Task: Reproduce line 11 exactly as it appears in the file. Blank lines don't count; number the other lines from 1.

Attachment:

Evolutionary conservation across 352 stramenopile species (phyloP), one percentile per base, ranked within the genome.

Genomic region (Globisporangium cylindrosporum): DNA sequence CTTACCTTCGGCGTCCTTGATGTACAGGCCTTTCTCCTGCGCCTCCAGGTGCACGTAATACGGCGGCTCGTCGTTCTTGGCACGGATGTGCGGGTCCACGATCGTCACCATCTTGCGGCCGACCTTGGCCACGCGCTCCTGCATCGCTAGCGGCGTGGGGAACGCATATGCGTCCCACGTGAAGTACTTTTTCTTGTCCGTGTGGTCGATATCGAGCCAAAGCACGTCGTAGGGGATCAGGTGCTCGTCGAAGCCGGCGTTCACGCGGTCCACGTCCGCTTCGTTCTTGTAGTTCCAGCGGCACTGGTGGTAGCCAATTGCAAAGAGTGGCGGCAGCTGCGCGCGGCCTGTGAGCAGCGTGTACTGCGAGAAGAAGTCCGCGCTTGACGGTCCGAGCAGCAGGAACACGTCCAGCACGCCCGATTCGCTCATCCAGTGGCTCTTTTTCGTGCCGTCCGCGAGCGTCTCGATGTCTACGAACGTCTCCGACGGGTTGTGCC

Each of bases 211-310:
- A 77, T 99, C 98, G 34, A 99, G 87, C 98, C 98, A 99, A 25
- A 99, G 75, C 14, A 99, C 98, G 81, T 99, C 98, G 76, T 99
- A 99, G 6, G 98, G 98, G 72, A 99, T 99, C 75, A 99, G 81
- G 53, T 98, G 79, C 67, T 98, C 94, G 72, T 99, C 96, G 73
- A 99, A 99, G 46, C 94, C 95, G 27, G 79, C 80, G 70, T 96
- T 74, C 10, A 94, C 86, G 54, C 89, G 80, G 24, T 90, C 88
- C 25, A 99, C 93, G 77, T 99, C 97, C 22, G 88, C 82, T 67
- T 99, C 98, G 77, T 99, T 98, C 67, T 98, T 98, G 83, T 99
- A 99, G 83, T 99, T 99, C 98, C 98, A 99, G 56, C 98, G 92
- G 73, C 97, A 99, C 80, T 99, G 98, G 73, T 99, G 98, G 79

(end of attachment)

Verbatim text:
- T 99, C 98, G 77, T 99, T 98, C 67, T 98, T 98, G 83, T 99